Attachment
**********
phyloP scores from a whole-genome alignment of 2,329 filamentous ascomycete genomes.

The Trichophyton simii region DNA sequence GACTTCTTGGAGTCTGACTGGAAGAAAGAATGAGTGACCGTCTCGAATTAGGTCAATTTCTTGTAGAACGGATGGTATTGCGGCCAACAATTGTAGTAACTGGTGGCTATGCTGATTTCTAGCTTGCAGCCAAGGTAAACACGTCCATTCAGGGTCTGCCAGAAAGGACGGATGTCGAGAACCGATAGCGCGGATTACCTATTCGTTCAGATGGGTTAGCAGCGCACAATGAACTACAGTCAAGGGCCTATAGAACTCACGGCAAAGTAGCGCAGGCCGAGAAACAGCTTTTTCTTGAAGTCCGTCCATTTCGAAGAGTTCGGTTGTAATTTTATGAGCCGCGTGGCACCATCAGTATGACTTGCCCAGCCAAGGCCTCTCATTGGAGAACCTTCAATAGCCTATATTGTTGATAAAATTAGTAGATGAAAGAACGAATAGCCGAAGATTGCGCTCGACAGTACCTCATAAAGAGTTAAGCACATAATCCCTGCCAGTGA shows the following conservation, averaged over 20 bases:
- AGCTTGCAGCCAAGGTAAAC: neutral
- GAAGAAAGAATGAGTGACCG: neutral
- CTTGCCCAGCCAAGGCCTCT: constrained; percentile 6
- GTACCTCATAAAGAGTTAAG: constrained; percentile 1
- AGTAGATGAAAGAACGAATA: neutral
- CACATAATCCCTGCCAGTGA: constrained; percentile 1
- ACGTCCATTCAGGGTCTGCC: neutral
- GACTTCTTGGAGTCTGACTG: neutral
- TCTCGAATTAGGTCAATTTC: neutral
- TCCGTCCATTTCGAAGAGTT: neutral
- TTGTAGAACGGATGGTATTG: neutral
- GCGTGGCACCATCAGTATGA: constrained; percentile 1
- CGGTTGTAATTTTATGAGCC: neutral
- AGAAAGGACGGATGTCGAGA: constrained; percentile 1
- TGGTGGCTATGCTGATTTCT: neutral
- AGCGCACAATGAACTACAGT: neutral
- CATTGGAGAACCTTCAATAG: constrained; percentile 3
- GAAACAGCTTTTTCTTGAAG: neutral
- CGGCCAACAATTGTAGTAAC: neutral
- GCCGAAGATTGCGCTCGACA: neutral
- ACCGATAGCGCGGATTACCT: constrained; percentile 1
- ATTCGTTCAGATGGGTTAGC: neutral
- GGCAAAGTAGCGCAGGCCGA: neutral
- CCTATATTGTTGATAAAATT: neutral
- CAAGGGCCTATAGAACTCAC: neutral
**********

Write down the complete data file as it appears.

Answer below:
phyloP scores from a whole-genome alignment of 2,329 filamentous ascomycete genomes.

The Trichophyton simii region DNA sequence GACTTCTTGGAGTCTGACTGGAAGAAAGAATGAGTGACCGTCTCGAATTAGGTCAATTTCTTGTAGAACGGATGGTATTGCGGCCAACAATTGTAGTAACTGGTGGCTATGCTGATTTCTAGCTTGCAGCCAAGGTAAACACGTCCATTCAGGGTCTGCCAGAAAGGACGGATGTCGAGAACCGATAGCGCGGATTACCTATTCGTTCAGATGGGTTAGCAGCGCACAATGAACTACAGTCAAGGGCCTATAGAACTCACGGCAAAGTAGCGCAGGCCGAGAAACAGCTTTTTCTTGAAGTCCGTCCATTTCGAAGAGTTCGGTTGTAATTTTATGAGCCGCGTGGCACCATCAGTATGACTTGCCCAGCCAAGGCCTCTCATTGGAGAACCTTCAATAGCCTATATTGTTGATAAAATTAGTAGATGAAAGAACGAATAGCCGAAGATTGCGCTCGACAGTACCTCATAAAGAGTTAAGCACATAATCCCTGCCAGTGA shows the following conservation, averaged over 20 bases:
- AGCTTGCAGCCAAGGTAAAC: neutral
- GAAGAAAGAATGAGTGACCG: neutral
- CTTGCCCAGCCAAGGCCTCT: constrained; percentile 6
- GTACCTCATAAAGAGTTAAG: constrained; percentile 1
- AGTAGATGAAAGAACGAATA: neutral
- CACATAATCCCTGCCAGTGA: constrained; percentile 1
- ACGTCCATTCAGGGTCTGCC: neutral
- GACTTCTTGGAGTCTGACTG: neutral
- TCTCGAATTAGGTCAATTTC: neutral
- TCCGTCCATTTCGAAGAGTT: neutral
- TTGTAGAACGGATGGTATTG: neutral
- GCGTGGCACCATCAGTATGA: constrained; percentile 1
- CGGTTGTAATTTTATGAGCC: neutral
- AGAAAGGACGGATGTCGAGA: constrained; percentile 1
- TGGTGGCTATGCTGATTTCT: neutral
- AGCGCACAATGAACTACAGT: neutral
- CATTGGAGAACCTTCAATAG: constrained; percentile 3
- GAAACAGCTTTTTCTTGAAG: neutral
- CGGCCAACAATTGTAGTAAC: neutral
- GCCGAAGATTGCGCTCGACA: neutral
- ACCGATAGCGCGGATTACCT: constrained; percentile 1
- ATTCGTTCAGATGGGTTAGC: neutral
- GGCAAAGTAGCGCAGGCCGA: neutral
- CCTATATTGTTGATAAAATT: neutral
- CAAGGGCCTATAGAACTCAC: neutral